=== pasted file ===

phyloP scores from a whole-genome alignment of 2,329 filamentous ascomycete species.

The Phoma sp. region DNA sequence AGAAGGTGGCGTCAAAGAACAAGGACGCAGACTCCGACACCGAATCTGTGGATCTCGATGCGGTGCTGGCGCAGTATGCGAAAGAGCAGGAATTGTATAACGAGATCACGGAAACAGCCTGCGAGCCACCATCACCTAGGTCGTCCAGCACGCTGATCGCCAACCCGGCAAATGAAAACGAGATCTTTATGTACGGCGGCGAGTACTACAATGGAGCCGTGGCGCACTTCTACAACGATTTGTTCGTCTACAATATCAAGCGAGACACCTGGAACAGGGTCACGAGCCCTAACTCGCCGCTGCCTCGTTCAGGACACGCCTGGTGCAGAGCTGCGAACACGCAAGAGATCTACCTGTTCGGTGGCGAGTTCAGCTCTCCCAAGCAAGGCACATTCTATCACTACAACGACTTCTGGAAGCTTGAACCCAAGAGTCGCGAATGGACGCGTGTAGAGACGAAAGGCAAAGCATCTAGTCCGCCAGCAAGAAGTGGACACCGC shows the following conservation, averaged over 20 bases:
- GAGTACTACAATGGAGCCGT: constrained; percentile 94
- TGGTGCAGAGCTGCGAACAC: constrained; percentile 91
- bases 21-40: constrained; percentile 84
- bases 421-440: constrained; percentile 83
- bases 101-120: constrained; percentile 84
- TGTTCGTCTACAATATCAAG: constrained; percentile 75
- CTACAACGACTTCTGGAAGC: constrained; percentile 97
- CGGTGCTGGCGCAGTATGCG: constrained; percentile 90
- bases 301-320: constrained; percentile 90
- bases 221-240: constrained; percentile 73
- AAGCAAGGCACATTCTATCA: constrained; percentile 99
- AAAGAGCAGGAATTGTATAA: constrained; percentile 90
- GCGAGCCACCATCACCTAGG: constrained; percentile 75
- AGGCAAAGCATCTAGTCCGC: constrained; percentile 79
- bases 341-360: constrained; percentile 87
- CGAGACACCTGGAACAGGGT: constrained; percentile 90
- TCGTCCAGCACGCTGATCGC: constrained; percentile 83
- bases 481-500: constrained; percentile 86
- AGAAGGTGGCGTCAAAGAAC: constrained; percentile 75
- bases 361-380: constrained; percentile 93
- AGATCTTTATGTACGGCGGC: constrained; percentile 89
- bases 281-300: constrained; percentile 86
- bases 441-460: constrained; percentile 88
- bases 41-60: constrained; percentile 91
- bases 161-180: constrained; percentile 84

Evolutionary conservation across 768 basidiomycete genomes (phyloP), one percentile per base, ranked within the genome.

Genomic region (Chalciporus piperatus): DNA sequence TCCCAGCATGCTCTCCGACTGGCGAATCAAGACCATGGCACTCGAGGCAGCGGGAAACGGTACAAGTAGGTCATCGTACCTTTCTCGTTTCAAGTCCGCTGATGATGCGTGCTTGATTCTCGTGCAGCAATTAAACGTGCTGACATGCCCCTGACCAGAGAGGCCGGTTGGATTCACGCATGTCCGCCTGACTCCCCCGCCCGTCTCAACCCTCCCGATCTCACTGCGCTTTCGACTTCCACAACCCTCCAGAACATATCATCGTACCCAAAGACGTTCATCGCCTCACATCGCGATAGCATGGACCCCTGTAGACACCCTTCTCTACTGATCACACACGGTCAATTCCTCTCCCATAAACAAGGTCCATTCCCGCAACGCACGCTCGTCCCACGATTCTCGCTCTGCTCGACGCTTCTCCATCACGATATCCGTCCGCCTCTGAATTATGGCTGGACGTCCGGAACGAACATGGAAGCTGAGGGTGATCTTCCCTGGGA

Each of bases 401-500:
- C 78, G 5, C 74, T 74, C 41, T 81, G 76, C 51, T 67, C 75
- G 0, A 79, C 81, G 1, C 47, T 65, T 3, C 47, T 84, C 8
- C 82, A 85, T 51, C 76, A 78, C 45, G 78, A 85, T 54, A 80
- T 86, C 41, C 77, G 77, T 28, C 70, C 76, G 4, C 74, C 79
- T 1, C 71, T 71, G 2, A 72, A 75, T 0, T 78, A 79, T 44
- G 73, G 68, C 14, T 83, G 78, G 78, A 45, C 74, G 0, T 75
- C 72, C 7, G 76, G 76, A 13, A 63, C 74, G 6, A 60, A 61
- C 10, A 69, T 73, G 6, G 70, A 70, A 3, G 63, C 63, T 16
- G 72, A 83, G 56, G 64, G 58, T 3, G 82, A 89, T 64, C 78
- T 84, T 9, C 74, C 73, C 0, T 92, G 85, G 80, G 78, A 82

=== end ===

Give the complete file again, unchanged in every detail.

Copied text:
phyloP scores from a whole-genome alignment of 2,329 filamentous ascomycete species.

The Phoma sp. region DNA sequence AGAAGGTGGCGTCAAAGAACAAGGACGCAGACTCCGACACCGAATCTGTGGATCTCGATGCGGTGCTGGCGCAGTATGCGAAAGAGCAGGAATTGTATAACGAGATCACGGAAACAGCCTGCGAGCCACCATCACCTAGGTCGTCCAGCACGCTGATCGCCAACCCGGCAAATGAAAACGAGATCTTTATGTACGGCGGCGAGTACTACAATGGAGCCGTGGCGCACTTCTACAACGATTTGTTCGTCTACAATATCAAGCGAGACACCTGGAACAGGGTCACGAGCCCTAACTCGCCGCTGCCTCGTTCAGGACACGCCTGGTGCAGAGCTGCGAACACGCAAGAGATCTACCTGTTCGGTGGCGAGTTCAGCTCTCCCAAGCAAGGCACATTCTATCACTACAACGACTTCTGGAAGCTTGAACCCAAGAGTCGCGAATGGACGCGTGTAGAGACGAAAGGCAAAGCATCTAGTCCGCCAGCAAGAAGTGGACACCGC shows the following conservation, averaged over 20 bases:
- GAGTACTACAATGGAGCCGT: constrained; percentile 94
- TGGTGCAGAGCTGCGAACAC: constrained; percentile 91
- bases 21-40: constrained; percentile 84
- bases 421-440: constrained; percentile 83
- bases 101-120: constrained; percentile 84
- TGTTCGTCTACAATATCAAG: constrained; percentile 75
- CTACAACGACTTCTGGAAGC: constrained; percentile 97
- CGGTGCTGGCGCAGTATGCG: constrained; percentile 90
- bases 301-320: constrained; percentile 90
- bases 221-240: constrained; percentile 73
- AAGCAAGGCACATTCTATCA: constrained; percentile 99
- AAAGAGCAGGAATTGTATAA: constrained; percentile 90
- GCGAGCCACCATCACCTAGG: constrained; percentile 75
- AGGCAAAGCATCTAGTCCGC: constrained; percentile 79
- bases 341-360: constrained; percentile 87
- CGAGACACCTGGAACAGGGT: constrained; percentile 90
- TCGTCCAGCACGCTGATCGC: constrained; percentile 83
- bases 481-500: constrained; percentile 86
- AGAAGGTGGCGTCAAAGAAC: constrained; percentile 75
- bases 361-380: constrained; percentile 93
- AGATCTTTATGTACGGCGGC: constrained; percentile 89
- bases 281-300: constrained; percentile 86
- bases 441-460: constrained; percentile 88
- bases 41-60: constrained; percentile 91
- bases 161-180: constrained; percentile 84

Evolutionary conservation across 768 basidiomycete genomes (phyloP), one percentile per base, ranked within the genome.

Genomic region (Chalciporus piperatus): DNA sequence TCCCAGCATGCTCTCCGACTGGCGAATCAAGACCATGGCACTCGAGGCAGCGGGAAACGGTACAAGTAGGTCATCGTACCTTTCTCGTTTCAAGTCCGCTGATGATGCGTGCTTGATTCTCGTGCAGCAATTAAACGTGCTGACATGCCCCTGACCAGAGAGGCCGGTTGGATTCACGCATGTCCGCCTGACTCCCCCGCCCGTCTCAACCCTCCCGATCTCACTGCGCTTTCGACTTCCACAACCCTCCAGAACATATCATCGTACCCAAAGACGTTCATCGCCTCACATCGCGATAGCATGGACCCCTGTAGACACCCTTCTCTACTGATCACACACGGTCAATTCCTCTCCCATAAACAAGGTCCATTCCCGCAACGCACGCTCGTCCCACGATTCTCGCTCTGCTCGACGCTTCTCCATCACGATATCCGTCCGCCTCTGAATTATGGCTGGACGTCCGGAACGAACATGGAAGCTGAGGGTGATCTTCCCTGGGA

Each of bases 401-500:
- C 78, G 5, C 74, T 74, C 41, T 81, G 76, C 51, T 67, C 75
- G 0, A 79, C 81, G 1, C 47, T 65, T 3, C 47, T 84, C 8
- C 82, A 85, T 51, C 76, A 78, C 45, G 78, A 85, T 54, A 80
- T 86, C 41, C 77, G 77, T 28, C 70, C 76, G 4, C 74, C 79
- T 1, C 71, T 71, G 2, A 72, A 75, T 0, T 78, A 79, T 44
- G 73, G 68, C 14, T 83, G 78, G 78, A 45, C 74, G 0, T 75
- C 72, C 7, G 76, G 76, A 13, A 63, C 74, G 6, A 60, A 61
- C 10, A 69, T 73, G 6, G 70, A 70, A 3, G 63, C 63, T 16
- G 72, A 83, G 56, G 64, G 58, T 3, G 82, A 89, T 64, C 78
- T 84, T 9, C 74, C 73, C 0, T 92, G 85, G 80, G 78, A 82